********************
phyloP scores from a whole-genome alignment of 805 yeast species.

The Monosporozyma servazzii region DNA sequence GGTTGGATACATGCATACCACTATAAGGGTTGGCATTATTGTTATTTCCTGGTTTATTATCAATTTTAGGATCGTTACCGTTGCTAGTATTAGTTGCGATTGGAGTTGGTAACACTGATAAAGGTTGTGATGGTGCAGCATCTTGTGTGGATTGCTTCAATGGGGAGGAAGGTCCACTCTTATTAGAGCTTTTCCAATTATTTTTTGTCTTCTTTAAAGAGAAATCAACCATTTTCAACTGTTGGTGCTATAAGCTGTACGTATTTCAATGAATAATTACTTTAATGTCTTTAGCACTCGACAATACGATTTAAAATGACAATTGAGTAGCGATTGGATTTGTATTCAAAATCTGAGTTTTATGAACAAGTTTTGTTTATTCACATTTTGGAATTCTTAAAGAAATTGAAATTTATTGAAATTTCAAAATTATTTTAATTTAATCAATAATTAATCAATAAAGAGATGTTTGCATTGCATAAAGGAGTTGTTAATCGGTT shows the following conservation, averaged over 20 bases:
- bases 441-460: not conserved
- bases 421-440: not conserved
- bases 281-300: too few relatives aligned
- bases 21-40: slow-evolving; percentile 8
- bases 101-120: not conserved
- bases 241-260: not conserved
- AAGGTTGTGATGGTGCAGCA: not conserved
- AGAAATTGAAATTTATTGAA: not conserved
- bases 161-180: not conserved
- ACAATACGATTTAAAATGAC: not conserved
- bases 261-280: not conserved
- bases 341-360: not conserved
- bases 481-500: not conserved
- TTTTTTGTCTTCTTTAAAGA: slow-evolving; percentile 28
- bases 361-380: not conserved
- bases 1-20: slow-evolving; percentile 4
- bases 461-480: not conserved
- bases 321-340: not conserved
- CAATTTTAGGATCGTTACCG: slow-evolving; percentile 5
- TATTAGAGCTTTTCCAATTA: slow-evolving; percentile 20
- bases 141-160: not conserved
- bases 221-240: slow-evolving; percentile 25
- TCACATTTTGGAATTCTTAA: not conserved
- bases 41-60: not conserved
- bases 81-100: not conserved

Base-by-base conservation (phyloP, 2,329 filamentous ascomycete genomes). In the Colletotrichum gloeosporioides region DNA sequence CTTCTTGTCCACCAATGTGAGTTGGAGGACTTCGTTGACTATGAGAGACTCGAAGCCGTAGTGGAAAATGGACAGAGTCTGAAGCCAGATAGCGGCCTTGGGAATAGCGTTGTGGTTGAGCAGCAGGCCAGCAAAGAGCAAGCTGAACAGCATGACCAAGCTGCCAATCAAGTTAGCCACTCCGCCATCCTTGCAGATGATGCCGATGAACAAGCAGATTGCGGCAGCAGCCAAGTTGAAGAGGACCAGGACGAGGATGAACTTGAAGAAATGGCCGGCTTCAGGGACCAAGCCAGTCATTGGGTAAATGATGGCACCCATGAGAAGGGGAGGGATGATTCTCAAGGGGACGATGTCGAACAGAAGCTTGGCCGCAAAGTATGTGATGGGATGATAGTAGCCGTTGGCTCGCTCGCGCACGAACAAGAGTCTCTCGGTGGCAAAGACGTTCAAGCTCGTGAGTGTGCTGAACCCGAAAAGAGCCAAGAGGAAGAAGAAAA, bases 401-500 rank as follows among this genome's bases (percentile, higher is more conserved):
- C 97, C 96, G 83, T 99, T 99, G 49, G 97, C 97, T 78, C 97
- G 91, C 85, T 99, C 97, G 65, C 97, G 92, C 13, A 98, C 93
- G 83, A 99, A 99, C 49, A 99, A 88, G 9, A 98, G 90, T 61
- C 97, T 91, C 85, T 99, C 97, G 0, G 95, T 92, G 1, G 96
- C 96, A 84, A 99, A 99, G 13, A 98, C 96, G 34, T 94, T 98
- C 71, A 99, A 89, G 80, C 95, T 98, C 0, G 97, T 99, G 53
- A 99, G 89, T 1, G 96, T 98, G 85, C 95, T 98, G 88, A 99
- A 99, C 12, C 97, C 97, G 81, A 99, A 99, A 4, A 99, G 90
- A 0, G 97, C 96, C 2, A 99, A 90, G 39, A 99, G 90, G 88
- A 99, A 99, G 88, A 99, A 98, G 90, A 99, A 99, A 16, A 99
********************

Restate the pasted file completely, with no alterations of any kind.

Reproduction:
phyloP scores from a whole-genome alignment of 805 yeast species.

The Monosporozyma servazzii region DNA sequence GGTTGGATACATGCATACCACTATAAGGGTTGGCATTATTGTTATTTCCTGGTTTATTATCAATTTTAGGATCGTTACCGTTGCTAGTATTAGTTGCGATTGGAGTTGGTAACACTGATAAAGGTTGTGATGGTGCAGCATCTTGTGTGGATTGCTTCAATGGGGAGGAAGGTCCACTCTTATTAGAGCTTTTCCAATTATTTTTTGTCTTCTTTAAAGAGAAATCAACCATTTTCAACTGTTGGTGCTATAAGCTGTACGTATTTCAATGAATAATTACTTTAATGTCTTTAGCACTCGACAATACGATTTAAAATGACAATTGAGTAGCGATTGGATTTGTATTCAAAATCTGAGTTTTATGAACAAGTTTTGTTTATTCACATTTTGGAATTCTTAAAGAAATTGAAATTTATTGAAATTTCAAAATTATTTTAATTTAATCAATAATTAATCAATAAAGAGATGTTTGCATTGCATAAAGGAGTTGTTAATCGGTT shows the following conservation, averaged over 20 bases:
- bases 441-460: not conserved
- bases 421-440: not conserved
- bases 281-300: too few relatives aligned
- bases 21-40: slow-evolving; percentile 8
- bases 101-120: not conserved
- bases 241-260: not conserved
- AAGGTTGTGATGGTGCAGCA: not conserved
- AGAAATTGAAATTTATTGAA: not conserved
- bases 161-180: not conserved
- ACAATACGATTTAAAATGAC: not conserved
- bases 261-280: not conserved
- bases 341-360: not conserved
- bases 481-500: not conserved
- TTTTTTGTCTTCTTTAAAGA: slow-evolving; percentile 28
- bases 361-380: not conserved
- bases 1-20: slow-evolving; percentile 4
- bases 461-480: not conserved
- bases 321-340: not conserved
- CAATTTTAGGATCGTTACCG: slow-evolving; percentile 5
- TATTAGAGCTTTTCCAATTA: slow-evolving; percentile 20
- bases 141-160: not conserved
- bases 221-240: slow-evolving; percentile 25
- TCACATTTTGGAATTCTTAA: not conserved
- bases 41-60: not conserved
- bases 81-100: not conserved

Base-by-base conservation (phyloP, 2,329 filamentous ascomycete genomes). In the Colletotrichum gloeosporioides region DNA sequence CTTCTTGTCCACCAATGTGAGTTGGAGGACTTCGTTGACTATGAGAGACTCGAAGCCGTAGTGGAAAATGGACAGAGTCTGAAGCCAGATAGCGGCCTTGGGAATAGCGTTGTGGTTGAGCAGCAGGCCAGCAAAGAGCAAGCTGAACAGCATGACCAAGCTGCCAATCAAGTTAGCCACTCCGCCATCCTTGCAGATGATGCCGATGAACAAGCAGATTGCGGCAGCAGCCAAGTTGAAGAGGACCAGGACGAGGATGAACTTGAAGAAATGGCCGGCTTCAGGGACCAAGCCAGTCATTGGGTAAATGATGGCACCCATGAGAAGGGGAGGGATGATTCTCAAGGGGACGATGTCGAACAGAAGCTTGGCCGCAAAGTATGTGATGGGATGATAGTAGCCGTTGGCTCGCTCGCGCACGAACAAGAGTCTCTCGGTGGCAAAGACGTTCAAGCTCGTGAGTGTGCTGAACCCGAAAAGAGCCAAGAGGAAGAAGAAAA, bases 401-500 rank as follows among this genome's bases (percentile, higher is more conserved):
- C 97, C 96, G 83, T 99, T 99, G 49, G 97, C 97, T 78, C 97
- G 91, C 85, T 99, C 97, G 65, C 97, G 92, C 13, A 98, C 93
- G 83, A 99, A 99, C 49, A 99, A 88, G 9, A 98, G 90, T 61
- C 97, T 91, C 85, T 99, C 97, G 0, G 95, T 92, G 1, G 96
- C 96, A 84, A 99, A 99, G 13, A 98, C 96, G 34, T 94, T 98
- C 71, A 99, A 89, G 80, C 95, T 98, C 0, G 97, T 99, G 53
- A 99, G 89, T 1, G 96, T 98, G 85, C 95, T 98, G 88, A 99
- A 99, C 12, C 97, C 97, G 81, A 99, A 99, A 4, A 99, G 90
- A 0, G 97, C 96, C 2, A 99, A 90, G 39, A 99, G 90, G 88
- A 99, A 99, G 88, A 99, A 98, G 90, A 99, A 99, A 16, A 99